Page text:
top of page
  • mike5015

Septic and Well Design & State Regulations

Updated: Sep 24, 2019

Soil & Water is a Public Health Matter

Have you ever wondered why we need permits for our well and septic systems in Virginia? The answer goes back many years, to an era when times were simpler, population densities in the countryside were less, modern inventions were yet to be discovered, and less was known about medicine and the environment. Sometimes improperly disposed of waste and/or unsafe drinking water supplies lead to illness for a family or an entire community, in some cases. Virginia's rural water and sewer will always be an important area of concern, which is why multiple Environmental Health programs exist to regulate rural development.

Why is a Permit needed for Septic and Well Systems?

As the reason for the permitting process is not only to design a viable septic or well system, but to ensure that public health is kept at the forefront of our development goals, the Virginia Department of Health (VDH) has provided rules and regulations about how septic and well systems are designed and permitted in order to keep the public safe from pathogens, waste byproducts, and manmade contamination, and to help maintain a healthy environment.

The VDH mandated requirements have been in place for the better part of a century and the evidence of their effectiveness is easy to see. One very important code requires a specific setback distance from proposed septic systems to existing and proposed drinking water wells. Much like the State building codes, a notable benefit of these State codes is that they also help ensure that septic systems designed in the Commonwealth will function properly.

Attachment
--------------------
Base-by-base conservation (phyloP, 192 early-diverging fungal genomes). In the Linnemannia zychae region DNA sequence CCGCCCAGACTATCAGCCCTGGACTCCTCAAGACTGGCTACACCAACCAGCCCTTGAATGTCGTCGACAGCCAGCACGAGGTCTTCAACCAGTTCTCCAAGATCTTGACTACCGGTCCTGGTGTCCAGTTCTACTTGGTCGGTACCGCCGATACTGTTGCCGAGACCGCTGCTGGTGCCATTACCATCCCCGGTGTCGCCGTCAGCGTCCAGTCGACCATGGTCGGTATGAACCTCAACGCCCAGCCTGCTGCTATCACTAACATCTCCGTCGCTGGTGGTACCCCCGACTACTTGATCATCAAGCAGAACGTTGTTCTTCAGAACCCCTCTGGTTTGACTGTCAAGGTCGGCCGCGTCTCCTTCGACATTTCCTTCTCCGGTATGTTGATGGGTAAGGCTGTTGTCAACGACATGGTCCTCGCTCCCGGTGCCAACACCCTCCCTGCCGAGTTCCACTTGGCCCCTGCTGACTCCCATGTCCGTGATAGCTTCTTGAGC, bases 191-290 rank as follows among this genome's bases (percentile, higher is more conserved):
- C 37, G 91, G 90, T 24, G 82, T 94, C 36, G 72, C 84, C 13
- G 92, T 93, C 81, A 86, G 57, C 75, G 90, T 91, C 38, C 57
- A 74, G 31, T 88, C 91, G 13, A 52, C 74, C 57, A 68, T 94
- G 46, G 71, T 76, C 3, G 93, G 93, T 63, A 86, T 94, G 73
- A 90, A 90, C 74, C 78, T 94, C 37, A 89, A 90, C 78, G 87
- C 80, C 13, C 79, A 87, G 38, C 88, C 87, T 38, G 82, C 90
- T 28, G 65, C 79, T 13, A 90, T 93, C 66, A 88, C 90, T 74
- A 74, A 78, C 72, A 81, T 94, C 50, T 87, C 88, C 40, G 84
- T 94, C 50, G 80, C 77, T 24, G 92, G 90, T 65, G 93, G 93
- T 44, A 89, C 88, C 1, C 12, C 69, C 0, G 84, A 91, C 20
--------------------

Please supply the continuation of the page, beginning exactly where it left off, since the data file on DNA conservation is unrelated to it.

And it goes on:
Some counties within the greater Charlottesville area of Central Virginia have unique ordinances related to this facet of rural development, which are more stringent than the VDH regulations. For instance, Albemarle County requires a greater setback distance from drainfields to surface water bodies; 100 feet, instead of the State requirement of 50 feet.

As the site evaluation and well siting process is driven by State codes and local ordinances, it is very important for your soil consultant to have a working knowledge of sewage disposal system regulations. A background in only soil science or in State regulations alone would be an incomplete knowledge base for your soil consultant. Shenandoah Soil Consulting, LLC staffs a well-educated former Health Department employee, also a DPOR-licensed Master Alternative Onsite Soil Evaluator (AOSE), who provides excellent service, while ensuring that public health matters remain a priority.

Private Well Design

As a State requirement, drinking water wells are now designed, not only to provide a source of fresh drinking water to rural residents of Virginia, but also to prevent contamination by water-born pathogens and manmade contaminants, such as petroleum products and certain pesticides. Part of the well design process deals with finding a suitable well site, and ensuring that a well will be located far enough from pollution sources to mitigate the potential hazards they pose. Another aspect of well design centers on the amount of casing and grout (used as a seal) that is installed around the upper portion of a well (near the surface), which is a crucial step in preventing pathogens from entering the well via shallow surface water intrusion. Above, a drilled well is uncovered for pit-less adapter installation, enabling the connection of a water line at a frost-free depth.

258 views0 comments


bottom of page